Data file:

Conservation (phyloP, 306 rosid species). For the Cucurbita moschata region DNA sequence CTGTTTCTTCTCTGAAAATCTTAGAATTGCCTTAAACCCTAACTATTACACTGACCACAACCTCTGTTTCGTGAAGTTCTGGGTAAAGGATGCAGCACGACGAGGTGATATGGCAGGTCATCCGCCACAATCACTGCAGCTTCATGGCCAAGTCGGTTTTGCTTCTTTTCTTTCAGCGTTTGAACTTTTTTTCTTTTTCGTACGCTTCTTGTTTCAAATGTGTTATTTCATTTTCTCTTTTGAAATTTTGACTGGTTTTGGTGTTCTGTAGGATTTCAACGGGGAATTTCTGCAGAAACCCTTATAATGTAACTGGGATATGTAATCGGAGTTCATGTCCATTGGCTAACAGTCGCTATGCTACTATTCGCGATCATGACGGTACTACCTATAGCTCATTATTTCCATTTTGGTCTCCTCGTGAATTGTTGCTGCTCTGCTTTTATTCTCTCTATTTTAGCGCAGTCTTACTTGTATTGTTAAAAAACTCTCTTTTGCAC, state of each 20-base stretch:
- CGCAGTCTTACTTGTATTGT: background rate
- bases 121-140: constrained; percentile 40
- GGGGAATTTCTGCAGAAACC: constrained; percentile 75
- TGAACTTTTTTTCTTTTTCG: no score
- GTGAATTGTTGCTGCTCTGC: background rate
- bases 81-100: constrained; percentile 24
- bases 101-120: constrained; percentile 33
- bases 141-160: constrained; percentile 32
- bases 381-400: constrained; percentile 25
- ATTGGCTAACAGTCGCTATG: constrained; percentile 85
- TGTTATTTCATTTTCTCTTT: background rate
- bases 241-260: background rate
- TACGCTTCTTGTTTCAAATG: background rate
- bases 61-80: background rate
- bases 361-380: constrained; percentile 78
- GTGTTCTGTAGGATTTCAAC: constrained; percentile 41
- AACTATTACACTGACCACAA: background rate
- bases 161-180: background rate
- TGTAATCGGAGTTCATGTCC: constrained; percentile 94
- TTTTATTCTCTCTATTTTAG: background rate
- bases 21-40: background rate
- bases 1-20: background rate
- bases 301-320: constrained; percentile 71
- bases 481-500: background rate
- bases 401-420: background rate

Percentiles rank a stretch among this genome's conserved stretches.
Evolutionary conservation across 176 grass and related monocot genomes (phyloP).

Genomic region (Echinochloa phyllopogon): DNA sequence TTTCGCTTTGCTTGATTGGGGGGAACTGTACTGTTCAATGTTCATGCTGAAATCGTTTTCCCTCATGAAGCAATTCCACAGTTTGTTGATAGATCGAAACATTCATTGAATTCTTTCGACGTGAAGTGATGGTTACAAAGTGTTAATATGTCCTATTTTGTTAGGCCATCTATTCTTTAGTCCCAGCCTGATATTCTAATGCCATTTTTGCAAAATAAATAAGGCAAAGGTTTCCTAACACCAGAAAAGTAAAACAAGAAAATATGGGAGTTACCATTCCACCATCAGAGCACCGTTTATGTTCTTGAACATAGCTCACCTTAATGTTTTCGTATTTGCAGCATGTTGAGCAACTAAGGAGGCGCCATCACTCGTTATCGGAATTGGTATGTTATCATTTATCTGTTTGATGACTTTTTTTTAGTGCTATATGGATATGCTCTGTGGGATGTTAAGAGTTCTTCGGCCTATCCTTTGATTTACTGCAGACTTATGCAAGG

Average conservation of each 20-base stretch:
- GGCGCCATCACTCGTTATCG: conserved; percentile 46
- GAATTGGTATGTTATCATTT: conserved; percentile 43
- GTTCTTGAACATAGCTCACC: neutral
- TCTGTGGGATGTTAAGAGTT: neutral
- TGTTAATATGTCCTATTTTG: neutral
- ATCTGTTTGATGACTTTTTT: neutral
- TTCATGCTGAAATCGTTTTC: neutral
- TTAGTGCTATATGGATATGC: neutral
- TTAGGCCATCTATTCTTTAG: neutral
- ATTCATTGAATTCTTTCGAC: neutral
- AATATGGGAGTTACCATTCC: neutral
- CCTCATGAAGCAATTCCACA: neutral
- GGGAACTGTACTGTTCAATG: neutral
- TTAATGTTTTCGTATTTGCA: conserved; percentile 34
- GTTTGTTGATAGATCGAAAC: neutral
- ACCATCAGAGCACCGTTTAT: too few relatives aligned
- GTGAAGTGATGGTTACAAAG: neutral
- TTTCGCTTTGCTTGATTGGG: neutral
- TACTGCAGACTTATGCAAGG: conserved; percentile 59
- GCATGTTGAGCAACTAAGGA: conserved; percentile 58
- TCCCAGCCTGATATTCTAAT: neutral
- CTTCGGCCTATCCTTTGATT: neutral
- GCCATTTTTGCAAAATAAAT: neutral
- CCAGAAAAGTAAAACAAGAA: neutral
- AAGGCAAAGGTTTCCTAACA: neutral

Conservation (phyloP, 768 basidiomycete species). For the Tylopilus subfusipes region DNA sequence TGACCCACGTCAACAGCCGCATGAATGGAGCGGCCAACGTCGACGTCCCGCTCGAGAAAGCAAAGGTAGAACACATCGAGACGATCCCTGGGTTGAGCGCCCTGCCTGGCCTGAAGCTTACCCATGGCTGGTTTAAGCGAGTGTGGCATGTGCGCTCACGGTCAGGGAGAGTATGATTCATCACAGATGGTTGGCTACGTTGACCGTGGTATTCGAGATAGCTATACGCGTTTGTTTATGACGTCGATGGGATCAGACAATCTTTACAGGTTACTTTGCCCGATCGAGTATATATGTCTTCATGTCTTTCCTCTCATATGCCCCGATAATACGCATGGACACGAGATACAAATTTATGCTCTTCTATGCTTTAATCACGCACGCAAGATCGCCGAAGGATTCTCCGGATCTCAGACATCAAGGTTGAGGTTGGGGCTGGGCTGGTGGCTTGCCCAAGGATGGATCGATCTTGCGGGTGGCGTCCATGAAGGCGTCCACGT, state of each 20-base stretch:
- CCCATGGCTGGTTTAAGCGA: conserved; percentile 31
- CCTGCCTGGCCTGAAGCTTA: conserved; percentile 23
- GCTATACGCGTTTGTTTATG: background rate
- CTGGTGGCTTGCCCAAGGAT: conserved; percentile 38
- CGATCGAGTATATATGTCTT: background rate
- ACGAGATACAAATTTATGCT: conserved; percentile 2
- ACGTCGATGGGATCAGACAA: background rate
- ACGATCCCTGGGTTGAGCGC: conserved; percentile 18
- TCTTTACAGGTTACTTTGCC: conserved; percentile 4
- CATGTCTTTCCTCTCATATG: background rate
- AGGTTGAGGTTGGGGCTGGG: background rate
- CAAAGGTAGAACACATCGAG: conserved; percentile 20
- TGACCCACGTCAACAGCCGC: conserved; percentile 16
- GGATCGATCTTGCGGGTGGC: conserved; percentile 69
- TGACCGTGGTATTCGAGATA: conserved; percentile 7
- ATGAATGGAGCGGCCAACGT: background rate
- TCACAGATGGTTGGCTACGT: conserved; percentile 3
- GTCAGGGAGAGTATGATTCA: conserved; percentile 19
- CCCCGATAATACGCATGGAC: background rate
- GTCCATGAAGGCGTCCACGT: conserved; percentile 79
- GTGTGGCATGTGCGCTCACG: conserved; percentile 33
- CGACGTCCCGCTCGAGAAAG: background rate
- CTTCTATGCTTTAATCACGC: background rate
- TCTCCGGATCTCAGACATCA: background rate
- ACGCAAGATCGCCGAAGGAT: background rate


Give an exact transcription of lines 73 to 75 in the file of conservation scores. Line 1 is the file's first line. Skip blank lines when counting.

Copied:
- TCACAGATGGTTGGCTACGT: conserved; percentile 3
- GTCAGGGAGAGTATGATTCA: conserved; percentile 19
- CCCCGATAATACGCATGGAC: background rate